I stood far enough away from the cross that the water wasn't really getting anywhere near me anymore, and the place where I now stood carried a different kind of dirt. It wasn't like the mud I came to the cross with at first. Although that mud had been thick, and pervasive, there was a softness and ease that responded quickly and easily to the wash of the water. This knew filth-- the filth of self-righteousness and judgment that had come upon me was dry, hard and thick. It was as though it had become a part of me, a film that covered all, thick and hard, it mysteriously looked attractive to me when I looked in the mirror, the spiritual equivalent of a spray tan, if you will. I liked it, I lived comfortably in it.
Then one day, something happened. I heard Jesus beckon me back over toward the cross.
I offered formal greetings and stood proudly, not just anyone gets called over to the cross you know. The melody and lyrics of "I Am a Friend of God" resonating in my brain. "What's up, Jesus?" I asked. Because Jesus is my homie after all. I was smiling ear to ear, certain He had something wonderful to say about my beautiful spray tan and how good I'd been about keeping traffic cleared at the foot of the cross, but when I got close enough to actually look up at Him, He locked eyes with me and I could see tears of sadness in His eyes.
"You forgot what happened here," He told me. "You've forgotten who you were when you came to Me," He said.
As I stared straight into His face, something in my heart broke, and the flood of the water that had saturated my soul decades before began to well up inside of me.
"Look down," He said and I saw a pool of mud. It was thick and dark, and deep. "Do you remember it?" He asked.
"Is that mine?" I replied.
He just nodded solemnly. It wasn't anger, it wasn't judgment, it wasn't even disappointment in His eyes, it was sadness. The very same sadness that I saw my first day there. But that had been sadness for me, this was sadness because of me.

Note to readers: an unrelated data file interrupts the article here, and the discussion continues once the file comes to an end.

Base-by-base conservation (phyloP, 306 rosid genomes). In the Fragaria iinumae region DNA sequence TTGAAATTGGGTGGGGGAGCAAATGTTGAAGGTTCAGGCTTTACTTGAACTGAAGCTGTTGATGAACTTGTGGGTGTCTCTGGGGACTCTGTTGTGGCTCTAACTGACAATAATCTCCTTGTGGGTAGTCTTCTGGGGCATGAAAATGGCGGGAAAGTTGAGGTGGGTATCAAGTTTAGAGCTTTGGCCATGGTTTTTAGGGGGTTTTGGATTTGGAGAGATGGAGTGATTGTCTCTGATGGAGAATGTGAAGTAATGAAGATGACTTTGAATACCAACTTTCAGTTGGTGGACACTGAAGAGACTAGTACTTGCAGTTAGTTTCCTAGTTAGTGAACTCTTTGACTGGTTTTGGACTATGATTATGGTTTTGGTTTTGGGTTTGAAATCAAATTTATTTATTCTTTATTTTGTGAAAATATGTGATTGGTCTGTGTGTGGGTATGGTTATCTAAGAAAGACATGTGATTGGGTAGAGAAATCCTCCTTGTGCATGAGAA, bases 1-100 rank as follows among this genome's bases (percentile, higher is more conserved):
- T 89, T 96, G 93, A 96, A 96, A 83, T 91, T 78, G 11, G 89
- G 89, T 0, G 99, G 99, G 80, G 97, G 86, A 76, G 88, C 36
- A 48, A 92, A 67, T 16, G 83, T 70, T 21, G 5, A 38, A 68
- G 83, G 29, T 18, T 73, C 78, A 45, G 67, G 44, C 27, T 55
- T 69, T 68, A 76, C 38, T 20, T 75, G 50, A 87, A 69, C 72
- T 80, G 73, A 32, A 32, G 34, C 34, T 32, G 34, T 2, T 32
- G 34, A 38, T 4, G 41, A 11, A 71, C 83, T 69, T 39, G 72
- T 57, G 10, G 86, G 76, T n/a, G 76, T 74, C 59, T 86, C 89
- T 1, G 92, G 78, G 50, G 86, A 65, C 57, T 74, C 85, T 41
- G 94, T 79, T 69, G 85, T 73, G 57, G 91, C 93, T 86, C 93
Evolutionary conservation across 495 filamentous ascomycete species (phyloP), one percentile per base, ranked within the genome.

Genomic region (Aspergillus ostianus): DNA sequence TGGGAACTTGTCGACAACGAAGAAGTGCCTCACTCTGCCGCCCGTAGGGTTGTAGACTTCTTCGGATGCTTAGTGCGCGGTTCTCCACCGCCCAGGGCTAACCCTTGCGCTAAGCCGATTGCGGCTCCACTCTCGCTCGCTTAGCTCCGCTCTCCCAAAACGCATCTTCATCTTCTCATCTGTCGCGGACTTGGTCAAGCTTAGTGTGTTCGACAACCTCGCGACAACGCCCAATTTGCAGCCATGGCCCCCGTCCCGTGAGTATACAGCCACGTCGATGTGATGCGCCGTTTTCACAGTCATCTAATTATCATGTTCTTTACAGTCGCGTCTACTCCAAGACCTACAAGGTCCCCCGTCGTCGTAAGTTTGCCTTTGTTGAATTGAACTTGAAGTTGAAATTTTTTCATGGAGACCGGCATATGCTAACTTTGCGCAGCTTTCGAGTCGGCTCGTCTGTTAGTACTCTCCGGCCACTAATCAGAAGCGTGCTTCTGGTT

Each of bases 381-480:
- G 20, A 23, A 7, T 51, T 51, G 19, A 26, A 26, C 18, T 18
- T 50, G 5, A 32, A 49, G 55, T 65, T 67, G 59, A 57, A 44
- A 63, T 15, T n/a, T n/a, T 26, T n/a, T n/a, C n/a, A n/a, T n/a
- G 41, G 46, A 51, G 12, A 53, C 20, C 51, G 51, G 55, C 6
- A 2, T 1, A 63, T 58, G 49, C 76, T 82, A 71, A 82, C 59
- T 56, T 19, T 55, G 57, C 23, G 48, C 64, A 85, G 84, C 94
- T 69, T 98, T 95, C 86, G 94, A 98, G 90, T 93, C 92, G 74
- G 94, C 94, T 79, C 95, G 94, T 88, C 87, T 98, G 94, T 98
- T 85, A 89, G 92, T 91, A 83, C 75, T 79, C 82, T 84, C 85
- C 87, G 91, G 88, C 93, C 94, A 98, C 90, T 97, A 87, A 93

"Can I come back?" I asked, desperately, suddenly seeing my "spray tan" for what it was, an ugly binding layer of a different kind of sin. "Will you wash this off too?"
"Yes," He assured me, but then He warned, "this filth is far more difficult to remove. It isn't soft and ready to come off like the first filth you brought to me. This legalism and self-righteousness, it actually has to be fought against."
Desperate I was willing to do anything He said, "How? Tell me," I begged.
"You can't wander from the living water, but even more so, you cannot be afraid of the mud," He said.
"The mud? But you washed it away," I said.
"The mud is what will soften your filth, not your own mud, but the mud of those you lead here to My cross. Sit with them, wait with them, let me wash over them, and as their mud splashes upon you as I so freely wash it away, look back down into your own puddle there, and remember, I made you clean, it was not a work of your own.
I stepped back under the shower of living water, and I found myself having to stand there much longer than I had before. Then I realized, the first time I was on my knees, and it made all the difference. I bowed there and the water flowed, faithfully and faithfully it flowed, and it made me clean again. It wasn't me, it was Jesus.
My soul restored I find myself back in that place, looking for the filthy, the mud deep strugglers who don't know about the shower of the cross, I want to reach out to every one of them, not to point out their mud, but to help them find their own way to the cross where the living water flows and to sit with them while Jesus does the work He desires to do, for each one in His own way, and in His own time.
I have to guard myself forever from the filth of self-righteousness-- but I remember now, the key is never wandering far from the foot of the cross, where the mud is washed away by a Savior who lovingly pours down His living water upon the life and into the soul of any who are willing to respond when He bids them, "Come."